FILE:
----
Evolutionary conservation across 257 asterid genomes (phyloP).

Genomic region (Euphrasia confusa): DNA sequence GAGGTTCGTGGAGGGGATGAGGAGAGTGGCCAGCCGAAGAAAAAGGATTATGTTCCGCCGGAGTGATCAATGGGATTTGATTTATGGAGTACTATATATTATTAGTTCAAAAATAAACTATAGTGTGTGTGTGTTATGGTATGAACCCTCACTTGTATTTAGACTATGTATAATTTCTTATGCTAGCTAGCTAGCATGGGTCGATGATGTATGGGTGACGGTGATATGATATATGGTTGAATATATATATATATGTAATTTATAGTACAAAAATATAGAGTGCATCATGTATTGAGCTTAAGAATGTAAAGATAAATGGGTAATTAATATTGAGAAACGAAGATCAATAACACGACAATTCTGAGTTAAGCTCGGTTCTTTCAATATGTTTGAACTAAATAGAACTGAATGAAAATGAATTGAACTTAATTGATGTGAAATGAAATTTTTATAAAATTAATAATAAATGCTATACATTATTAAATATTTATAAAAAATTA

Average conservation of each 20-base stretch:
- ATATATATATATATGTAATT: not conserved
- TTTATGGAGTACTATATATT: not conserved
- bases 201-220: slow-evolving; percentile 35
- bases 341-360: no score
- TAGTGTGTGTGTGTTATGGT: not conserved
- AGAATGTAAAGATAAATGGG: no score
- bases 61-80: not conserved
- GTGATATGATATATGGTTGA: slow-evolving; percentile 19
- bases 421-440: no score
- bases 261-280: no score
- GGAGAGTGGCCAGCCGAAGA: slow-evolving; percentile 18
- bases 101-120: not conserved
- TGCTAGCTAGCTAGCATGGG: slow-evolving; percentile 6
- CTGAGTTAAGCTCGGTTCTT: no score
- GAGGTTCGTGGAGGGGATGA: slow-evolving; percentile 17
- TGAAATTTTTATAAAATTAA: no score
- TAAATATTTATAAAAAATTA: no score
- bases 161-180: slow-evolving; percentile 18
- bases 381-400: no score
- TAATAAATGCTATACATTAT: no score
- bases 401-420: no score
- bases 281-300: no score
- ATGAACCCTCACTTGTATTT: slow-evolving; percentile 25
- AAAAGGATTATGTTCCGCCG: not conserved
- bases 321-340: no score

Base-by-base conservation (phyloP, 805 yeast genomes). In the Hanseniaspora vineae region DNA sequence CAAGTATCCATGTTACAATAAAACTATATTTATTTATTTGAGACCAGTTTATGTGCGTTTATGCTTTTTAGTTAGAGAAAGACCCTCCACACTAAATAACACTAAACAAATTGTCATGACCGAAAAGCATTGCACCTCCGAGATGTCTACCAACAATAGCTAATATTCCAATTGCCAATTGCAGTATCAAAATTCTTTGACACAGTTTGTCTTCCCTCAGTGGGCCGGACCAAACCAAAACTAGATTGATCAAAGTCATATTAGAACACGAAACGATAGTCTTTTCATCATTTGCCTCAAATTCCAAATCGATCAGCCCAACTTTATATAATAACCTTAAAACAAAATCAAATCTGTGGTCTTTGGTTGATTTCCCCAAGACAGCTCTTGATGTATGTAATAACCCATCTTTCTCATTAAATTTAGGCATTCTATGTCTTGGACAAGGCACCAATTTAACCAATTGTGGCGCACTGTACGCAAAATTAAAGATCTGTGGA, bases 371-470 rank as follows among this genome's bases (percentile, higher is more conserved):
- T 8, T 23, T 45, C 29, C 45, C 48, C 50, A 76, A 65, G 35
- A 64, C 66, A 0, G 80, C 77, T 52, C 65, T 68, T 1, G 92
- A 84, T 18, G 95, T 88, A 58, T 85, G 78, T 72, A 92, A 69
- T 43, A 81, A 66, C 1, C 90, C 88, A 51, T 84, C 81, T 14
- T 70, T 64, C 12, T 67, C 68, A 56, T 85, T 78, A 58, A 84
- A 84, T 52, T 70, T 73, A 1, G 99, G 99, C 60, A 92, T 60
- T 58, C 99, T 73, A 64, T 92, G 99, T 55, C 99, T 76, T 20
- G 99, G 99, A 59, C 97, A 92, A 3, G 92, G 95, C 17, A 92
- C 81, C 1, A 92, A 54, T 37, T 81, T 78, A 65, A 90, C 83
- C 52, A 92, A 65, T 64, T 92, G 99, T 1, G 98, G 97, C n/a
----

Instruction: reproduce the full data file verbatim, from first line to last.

Evolutionary conservation across 257 asterid genomes (phyloP).

Genomic region (Euphrasia confusa): DNA sequence GAGGTTCGTGGAGGGGATGAGGAGAGTGGCCAGCCGAAGAAAAAGGATTATGTTCCGCCGGAGTGATCAATGGGATTTGATTTATGGAGTACTATATATTATTAGTTCAAAAATAAACTATAGTGTGTGTGTGTTATGGTATGAACCCTCACTTGTATTTAGACTATGTATAATTTCTTATGCTAGCTAGCTAGCATGGGTCGATGATGTATGGGTGACGGTGATATGATATATGGTTGAATATATATATATATGTAATTTATAGTACAAAAATATAGAGTGCATCATGTATTGAGCTTAAGAATGTAAAGATAAATGGGTAATTAATATTGAGAAACGAAGATCAATAACACGACAATTCTGAGTTAAGCTCGGTTCTTTCAATATGTTTGAACTAAATAGAACTGAATGAAAATGAATTGAACTTAATTGATGTGAAATGAAATTTTTATAAAATTAATAATAAATGCTATACATTATTAAATATTTATAAAAAATTA

Average conservation of each 20-base stretch:
- ATATATATATATATGTAATT: not conserved
- TTTATGGAGTACTATATATT: not conserved
- bases 201-220: slow-evolving; percentile 35
- bases 341-360: no score
- TAGTGTGTGTGTGTTATGGT: not conserved
- AGAATGTAAAGATAAATGGG: no score
- bases 61-80: not conserved
- GTGATATGATATATGGTTGA: slow-evolving; percentile 19
- bases 421-440: no score
- bases 261-280: no score
- GGAGAGTGGCCAGCCGAAGA: slow-evolving; percentile 18
- bases 101-120: not conserved
- TGCTAGCTAGCTAGCATGGG: slow-evolving; percentile 6
- CTGAGTTAAGCTCGGTTCTT: no score
- GAGGTTCGTGGAGGGGATGA: slow-evolving; percentile 17
- TGAAATTTTTATAAAATTAA: no score
- TAAATATTTATAAAAAATTA: no score
- bases 161-180: slow-evolving; percentile 18
- bases 381-400: no score
- TAATAAATGCTATACATTAT: no score
- bases 401-420: no score
- bases 281-300: no score
- ATGAACCCTCACTTGTATTT: slow-evolving; percentile 25
- AAAAGGATTATGTTCCGCCG: not conserved
- bases 321-340: no score

Base-by-base conservation (phyloP, 805 yeast genomes). In the Hanseniaspora vineae region DNA sequence CAAGTATCCATGTTACAATAAAACTATATTTATTTATTTGAGACCAGTTTATGTGCGTTTATGCTTTTTAGTTAGAGAAAGACCCTCCACACTAAATAACACTAAACAAATTGTCATGACCGAAAAGCATTGCACCTCCGAGATGTCTACCAACAATAGCTAATATTCCAATTGCCAATTGCAGTATCAAAATTCTTTGACACAGTTTGTCTTCCCTCAGTGGGCCGGACCAAACCAAAACTAGATTGATCAAAGTCATATTAGAACACGAAACGATAGTCTTTTCATCATTTGCCTCAAATTCCAAATCGATCAGCCCAACTTTATATAATAACCTTAAAACAAAATCAAATCTGTGGTCTTTGGTTGATTTCCCCAAGACAGCTCTTGATGTATGTAATAACCCATCTTTCTCATTAAATTTAGGCATTCTATGTCTTGGACAAGGCACCAATTTAACCAATTGTGGCGCACTGTACGCAAAATTAAAGATCTGTGGA, bases 371-470 rank as follows among this genome's bases (percentile, higher is more conserved):
- T 8, T 23, T 45, C 29, C 45, C 48, C 50, A 76, A 65, G 35
- A 64, C 66, A 0, G 80, C 77, T 52, C 65, T 68, T 1, G 92
- A 84, T 18, G 95, T 88, A 58, T 85, G 78, T 72, A 92, A 69
- T 43, A 81, A 66, C 1, C 90, C 88, A 51, T 84, C 81, T 14
- T 70, T 64, C 12, T 67, C 68, A 56, T 85, T 78, A 58, A 84
- A 84, T 52, T 70, T 73, A 1, G 99, G 99, C 60, A 92, T 60
- T 58, C 99, T 73, A 64, T 92, G 99, T 55, C 99, T 76, T 20
- G 99, G 99, A 59, C 97, A 92, A 3, G 92, G 95, C 17, A 92
- C 81, C 1, A 92, A 54, T 37, T 81, T 78, A 65, A 90, C 83
- C 52, A 92, A 65, T 64, T 92, G 99, T 1, G 98, G 97, C n/a